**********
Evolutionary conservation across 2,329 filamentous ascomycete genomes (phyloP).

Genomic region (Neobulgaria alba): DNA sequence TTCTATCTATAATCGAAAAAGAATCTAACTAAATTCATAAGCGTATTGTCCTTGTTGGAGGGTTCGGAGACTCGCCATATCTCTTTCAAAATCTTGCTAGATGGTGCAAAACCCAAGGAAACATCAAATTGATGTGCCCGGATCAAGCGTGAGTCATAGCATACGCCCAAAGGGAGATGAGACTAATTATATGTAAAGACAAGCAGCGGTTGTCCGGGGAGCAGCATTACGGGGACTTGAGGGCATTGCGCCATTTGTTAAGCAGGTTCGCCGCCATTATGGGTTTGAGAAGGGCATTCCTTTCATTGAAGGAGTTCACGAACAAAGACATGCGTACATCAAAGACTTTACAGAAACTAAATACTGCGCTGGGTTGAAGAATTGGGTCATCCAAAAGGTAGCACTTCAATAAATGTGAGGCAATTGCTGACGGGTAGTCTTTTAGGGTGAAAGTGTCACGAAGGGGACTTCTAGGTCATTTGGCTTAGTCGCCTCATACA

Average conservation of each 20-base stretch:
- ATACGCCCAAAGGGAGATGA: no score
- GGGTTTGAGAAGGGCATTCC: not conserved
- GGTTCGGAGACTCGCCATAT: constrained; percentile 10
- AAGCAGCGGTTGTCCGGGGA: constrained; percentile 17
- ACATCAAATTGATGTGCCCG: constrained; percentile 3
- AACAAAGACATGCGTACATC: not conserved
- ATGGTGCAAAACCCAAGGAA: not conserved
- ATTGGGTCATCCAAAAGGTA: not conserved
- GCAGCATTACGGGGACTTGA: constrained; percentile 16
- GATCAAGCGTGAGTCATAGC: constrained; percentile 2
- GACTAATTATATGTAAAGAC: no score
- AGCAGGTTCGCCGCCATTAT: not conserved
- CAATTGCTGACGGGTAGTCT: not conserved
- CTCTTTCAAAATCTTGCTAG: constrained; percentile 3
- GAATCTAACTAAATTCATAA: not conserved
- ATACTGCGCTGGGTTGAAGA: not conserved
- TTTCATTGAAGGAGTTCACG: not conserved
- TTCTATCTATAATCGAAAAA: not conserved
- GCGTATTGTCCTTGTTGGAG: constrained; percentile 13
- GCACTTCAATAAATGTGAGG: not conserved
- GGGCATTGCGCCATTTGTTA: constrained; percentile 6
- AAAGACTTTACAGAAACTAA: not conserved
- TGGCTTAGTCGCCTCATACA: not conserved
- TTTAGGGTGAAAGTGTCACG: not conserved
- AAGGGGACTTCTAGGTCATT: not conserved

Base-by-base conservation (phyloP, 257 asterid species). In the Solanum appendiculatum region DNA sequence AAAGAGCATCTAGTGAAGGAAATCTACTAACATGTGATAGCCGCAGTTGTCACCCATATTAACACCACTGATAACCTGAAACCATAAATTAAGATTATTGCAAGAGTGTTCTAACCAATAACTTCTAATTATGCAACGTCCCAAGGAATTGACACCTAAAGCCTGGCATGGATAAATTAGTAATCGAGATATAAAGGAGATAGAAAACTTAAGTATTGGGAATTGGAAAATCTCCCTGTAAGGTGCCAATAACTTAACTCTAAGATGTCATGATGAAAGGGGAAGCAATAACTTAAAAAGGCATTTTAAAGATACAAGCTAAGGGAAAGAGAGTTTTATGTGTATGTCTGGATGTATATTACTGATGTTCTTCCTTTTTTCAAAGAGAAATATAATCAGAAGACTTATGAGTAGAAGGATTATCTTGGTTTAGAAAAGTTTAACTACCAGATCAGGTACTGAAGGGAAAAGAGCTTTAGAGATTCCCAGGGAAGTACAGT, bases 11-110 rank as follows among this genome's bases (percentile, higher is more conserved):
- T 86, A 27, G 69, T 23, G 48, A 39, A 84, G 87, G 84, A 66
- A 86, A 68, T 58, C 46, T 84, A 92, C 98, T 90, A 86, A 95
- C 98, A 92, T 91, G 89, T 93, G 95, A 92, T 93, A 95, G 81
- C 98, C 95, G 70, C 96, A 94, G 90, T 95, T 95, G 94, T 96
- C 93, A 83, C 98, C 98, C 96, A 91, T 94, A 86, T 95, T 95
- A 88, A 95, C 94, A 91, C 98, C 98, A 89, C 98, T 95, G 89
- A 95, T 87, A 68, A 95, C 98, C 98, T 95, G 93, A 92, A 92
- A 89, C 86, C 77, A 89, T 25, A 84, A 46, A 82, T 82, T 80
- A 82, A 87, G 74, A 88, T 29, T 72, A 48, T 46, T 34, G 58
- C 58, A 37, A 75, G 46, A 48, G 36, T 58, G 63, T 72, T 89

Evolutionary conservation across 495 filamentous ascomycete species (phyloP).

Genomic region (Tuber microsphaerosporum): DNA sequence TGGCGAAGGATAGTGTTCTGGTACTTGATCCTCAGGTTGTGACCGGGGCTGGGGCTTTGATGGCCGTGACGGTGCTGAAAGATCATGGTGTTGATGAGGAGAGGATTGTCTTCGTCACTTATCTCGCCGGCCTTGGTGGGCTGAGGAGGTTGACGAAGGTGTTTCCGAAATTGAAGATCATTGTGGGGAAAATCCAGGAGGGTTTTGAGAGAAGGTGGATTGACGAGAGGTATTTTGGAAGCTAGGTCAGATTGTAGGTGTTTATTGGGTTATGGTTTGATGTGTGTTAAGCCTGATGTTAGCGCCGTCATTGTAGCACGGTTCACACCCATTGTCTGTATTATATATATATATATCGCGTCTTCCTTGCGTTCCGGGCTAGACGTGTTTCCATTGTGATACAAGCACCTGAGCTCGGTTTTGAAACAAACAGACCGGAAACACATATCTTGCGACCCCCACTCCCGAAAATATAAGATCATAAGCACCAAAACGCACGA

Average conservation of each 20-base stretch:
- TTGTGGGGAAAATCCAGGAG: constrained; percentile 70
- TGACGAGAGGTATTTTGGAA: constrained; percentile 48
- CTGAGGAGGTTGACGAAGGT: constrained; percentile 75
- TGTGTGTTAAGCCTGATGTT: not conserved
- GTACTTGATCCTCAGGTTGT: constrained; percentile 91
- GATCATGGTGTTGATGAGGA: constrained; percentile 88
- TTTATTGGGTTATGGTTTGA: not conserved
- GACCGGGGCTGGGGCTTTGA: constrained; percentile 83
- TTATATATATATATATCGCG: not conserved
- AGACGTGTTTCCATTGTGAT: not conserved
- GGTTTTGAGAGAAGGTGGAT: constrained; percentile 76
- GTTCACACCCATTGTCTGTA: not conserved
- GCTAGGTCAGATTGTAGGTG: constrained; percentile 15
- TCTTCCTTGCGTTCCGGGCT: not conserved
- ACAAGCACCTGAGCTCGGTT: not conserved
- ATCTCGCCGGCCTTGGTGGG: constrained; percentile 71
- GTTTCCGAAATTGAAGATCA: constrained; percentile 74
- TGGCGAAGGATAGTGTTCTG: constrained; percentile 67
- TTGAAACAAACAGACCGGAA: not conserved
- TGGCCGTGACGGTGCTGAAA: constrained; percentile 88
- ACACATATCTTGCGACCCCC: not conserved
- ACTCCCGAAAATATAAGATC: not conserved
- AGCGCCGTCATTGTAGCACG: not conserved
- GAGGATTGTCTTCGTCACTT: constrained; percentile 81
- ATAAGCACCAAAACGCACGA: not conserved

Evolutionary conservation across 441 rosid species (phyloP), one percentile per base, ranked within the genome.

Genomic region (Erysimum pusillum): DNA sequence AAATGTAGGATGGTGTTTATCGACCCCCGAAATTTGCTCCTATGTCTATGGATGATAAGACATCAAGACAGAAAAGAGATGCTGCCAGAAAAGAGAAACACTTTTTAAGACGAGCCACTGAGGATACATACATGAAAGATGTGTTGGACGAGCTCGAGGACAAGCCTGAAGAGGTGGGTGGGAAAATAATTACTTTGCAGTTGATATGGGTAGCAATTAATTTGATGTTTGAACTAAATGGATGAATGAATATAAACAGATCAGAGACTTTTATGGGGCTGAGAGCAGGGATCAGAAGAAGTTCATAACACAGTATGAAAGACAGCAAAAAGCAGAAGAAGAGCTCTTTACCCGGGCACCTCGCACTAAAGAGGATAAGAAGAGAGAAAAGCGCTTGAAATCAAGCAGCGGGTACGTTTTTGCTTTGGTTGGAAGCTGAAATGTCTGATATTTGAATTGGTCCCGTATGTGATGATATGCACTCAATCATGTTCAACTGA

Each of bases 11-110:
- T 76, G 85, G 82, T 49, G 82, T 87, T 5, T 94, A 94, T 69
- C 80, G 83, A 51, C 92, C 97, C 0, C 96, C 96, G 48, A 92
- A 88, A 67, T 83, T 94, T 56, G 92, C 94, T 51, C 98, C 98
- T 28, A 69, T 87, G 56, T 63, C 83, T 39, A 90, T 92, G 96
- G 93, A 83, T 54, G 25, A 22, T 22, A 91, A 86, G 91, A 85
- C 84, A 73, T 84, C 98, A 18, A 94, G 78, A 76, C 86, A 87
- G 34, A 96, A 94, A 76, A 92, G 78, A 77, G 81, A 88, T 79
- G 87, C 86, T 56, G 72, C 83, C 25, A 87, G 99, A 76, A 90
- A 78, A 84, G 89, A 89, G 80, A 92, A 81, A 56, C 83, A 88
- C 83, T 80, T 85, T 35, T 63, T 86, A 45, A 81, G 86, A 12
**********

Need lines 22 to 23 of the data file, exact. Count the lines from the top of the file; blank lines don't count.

- GCGTATTGTCCTTGTTGGAG: constrained; percentile 13
- GCACTTCAATAAATGTGAGG: not conserved